Following the apparent failure to protect Francesco Zambon from retaliation for speaking out, the World Health Organization (WHO) should reform its whistleblowing mechanisms, says the open letter addressed to the member states convening for the 74th World Health Assembly this week.
The WHO should also urgently conduct a thorough review of the reports of mistreatment and retaliation against Francesco Zambon himself.
The call is endorsed by 40 civil society organisations, including Whistleblowing International Network, Transparency International and the Government Accountability Project.
In August 2020, the WHO published a report led by researcher and scientist Francesco Zambon on Italy’s pandemic preparedness, which showed concerning results. The very next day, the report was withdrawn. Later, it was reported that the WHO Assistant Director-General Ranieri Guerra – who previously served as the Director of Prevention and Chief Medical Officer at the Italian Ministry of Health – pressured Zambon to suppress the report’s findings.
Initially, Zambon reported misconduct internally but he says his disclosures were ignored for several months. He subsequently resigned following unsatisfactory feedback, lack of protection, isolation and demotion that made his working conditions intolerable.
Civil society organisations are concerned by what appears to be the suppression of a scientific report of great public-interest value. The alleged retaliation against the whistleblower who reported his concerns highlights serious failures of WHO’s whistleblowing policy, which is an essential element of any institution's good governance.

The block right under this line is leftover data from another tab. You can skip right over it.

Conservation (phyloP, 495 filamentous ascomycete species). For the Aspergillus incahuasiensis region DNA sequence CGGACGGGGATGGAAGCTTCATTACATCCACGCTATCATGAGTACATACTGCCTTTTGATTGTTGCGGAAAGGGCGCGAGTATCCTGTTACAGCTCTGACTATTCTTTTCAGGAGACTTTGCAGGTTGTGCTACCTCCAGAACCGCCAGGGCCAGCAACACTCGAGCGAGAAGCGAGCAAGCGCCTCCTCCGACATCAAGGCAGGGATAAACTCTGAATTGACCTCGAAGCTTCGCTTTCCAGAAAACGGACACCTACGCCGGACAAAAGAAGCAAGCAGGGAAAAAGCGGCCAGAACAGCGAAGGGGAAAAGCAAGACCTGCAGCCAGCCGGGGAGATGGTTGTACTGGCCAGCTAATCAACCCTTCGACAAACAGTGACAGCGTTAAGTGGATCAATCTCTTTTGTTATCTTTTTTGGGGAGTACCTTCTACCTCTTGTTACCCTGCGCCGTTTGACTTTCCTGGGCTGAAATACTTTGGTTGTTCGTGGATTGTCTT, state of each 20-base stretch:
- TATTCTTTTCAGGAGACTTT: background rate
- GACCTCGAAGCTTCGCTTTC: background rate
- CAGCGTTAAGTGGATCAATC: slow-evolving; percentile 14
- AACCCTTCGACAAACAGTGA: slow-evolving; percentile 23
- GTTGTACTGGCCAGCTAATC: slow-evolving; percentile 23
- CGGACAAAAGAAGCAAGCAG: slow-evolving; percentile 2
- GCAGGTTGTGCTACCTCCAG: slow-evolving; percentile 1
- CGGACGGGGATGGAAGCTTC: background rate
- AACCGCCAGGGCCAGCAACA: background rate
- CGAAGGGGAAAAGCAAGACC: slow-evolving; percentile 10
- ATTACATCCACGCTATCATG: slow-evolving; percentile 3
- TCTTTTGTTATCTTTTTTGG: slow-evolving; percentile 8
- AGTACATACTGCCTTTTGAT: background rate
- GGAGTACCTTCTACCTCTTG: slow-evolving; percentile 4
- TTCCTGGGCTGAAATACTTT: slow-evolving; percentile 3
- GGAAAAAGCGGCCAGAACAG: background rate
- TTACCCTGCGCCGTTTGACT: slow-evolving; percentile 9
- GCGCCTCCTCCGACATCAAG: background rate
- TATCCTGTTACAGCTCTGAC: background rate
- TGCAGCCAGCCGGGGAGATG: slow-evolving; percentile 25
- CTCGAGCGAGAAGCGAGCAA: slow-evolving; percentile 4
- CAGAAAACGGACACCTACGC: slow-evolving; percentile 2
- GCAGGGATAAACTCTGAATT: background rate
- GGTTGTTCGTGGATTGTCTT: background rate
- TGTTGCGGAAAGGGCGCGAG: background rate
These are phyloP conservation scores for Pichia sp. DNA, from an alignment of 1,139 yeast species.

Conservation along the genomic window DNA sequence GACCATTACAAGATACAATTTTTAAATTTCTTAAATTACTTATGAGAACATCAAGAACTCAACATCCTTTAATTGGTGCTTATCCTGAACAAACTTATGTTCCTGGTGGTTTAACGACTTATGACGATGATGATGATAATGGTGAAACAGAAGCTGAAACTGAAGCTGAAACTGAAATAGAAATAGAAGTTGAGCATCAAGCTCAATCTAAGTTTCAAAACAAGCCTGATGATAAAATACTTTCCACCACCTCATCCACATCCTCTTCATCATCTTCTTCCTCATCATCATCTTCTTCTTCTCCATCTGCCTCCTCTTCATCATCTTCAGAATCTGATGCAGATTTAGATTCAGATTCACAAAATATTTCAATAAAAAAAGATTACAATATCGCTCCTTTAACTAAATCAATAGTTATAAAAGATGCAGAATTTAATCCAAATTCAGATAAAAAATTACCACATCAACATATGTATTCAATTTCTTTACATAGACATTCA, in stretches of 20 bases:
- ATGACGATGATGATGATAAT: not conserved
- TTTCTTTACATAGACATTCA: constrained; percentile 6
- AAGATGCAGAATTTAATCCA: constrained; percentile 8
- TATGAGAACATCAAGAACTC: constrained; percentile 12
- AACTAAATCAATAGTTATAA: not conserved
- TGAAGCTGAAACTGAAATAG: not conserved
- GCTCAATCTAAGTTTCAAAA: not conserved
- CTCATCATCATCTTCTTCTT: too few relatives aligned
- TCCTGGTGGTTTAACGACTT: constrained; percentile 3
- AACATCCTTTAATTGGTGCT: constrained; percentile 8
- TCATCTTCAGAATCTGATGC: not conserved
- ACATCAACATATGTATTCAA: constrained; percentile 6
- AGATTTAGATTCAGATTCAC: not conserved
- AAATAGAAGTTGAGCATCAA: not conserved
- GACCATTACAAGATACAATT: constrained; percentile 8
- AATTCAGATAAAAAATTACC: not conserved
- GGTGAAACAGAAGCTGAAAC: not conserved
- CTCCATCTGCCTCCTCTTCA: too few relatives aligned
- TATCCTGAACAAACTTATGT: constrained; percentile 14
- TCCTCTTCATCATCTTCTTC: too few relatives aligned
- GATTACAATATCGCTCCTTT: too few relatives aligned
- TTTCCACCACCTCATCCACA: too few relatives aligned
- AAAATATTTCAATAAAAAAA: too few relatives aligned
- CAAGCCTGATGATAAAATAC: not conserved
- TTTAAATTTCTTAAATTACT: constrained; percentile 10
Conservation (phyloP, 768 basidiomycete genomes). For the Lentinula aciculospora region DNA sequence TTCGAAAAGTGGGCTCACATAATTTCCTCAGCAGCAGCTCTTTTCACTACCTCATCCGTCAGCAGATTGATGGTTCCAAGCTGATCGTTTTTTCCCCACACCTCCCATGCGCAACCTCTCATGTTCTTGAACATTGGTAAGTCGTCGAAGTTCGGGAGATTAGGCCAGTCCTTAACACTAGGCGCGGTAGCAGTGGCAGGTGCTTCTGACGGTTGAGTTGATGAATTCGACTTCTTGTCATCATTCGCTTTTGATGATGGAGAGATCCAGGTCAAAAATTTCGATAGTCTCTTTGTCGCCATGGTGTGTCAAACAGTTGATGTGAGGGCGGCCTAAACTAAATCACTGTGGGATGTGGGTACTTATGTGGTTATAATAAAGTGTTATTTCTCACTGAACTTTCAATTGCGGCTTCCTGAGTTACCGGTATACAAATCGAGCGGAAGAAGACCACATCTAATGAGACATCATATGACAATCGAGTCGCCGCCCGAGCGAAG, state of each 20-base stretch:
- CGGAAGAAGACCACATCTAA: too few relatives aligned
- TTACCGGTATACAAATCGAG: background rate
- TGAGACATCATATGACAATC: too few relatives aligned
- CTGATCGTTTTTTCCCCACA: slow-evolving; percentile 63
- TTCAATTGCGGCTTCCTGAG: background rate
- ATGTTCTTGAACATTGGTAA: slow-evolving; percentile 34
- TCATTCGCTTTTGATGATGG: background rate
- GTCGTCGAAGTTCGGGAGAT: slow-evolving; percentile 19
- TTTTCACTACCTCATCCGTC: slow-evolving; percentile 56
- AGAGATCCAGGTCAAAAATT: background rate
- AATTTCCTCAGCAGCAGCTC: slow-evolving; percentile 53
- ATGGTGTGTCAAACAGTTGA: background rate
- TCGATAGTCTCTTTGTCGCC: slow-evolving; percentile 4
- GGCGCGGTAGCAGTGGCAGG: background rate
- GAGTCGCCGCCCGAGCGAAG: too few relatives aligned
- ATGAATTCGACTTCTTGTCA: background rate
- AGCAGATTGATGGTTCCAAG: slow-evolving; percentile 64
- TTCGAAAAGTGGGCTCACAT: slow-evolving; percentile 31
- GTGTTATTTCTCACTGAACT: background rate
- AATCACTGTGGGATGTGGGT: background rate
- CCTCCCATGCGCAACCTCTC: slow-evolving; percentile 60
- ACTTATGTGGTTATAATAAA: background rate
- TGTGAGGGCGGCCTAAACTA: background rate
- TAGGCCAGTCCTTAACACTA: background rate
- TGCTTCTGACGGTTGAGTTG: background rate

The 74th World Health Assembly, the decision-making body of the WHO, is meeting this week to discuss strategies for “ending the pandemic, overcoming the next”. Whistleblower protection and encouragement is fundamental to reach these goals and ensure accountability, good governance and public safety.
The lack of effective WHO whistleblowing protection can have a dangerous chilling effect on other employees of international organisations and will discourage WHO staff from speaking up when it matters in the future. The case also risks fuelling serious distrust in the WHO and UN systems.
The Whistleblowing International Network, Transparency International, Transparency International Italy and the Government Accountability Project will also continue to closely monitor Zambon’s case and to call for an independent review of his disclosures.
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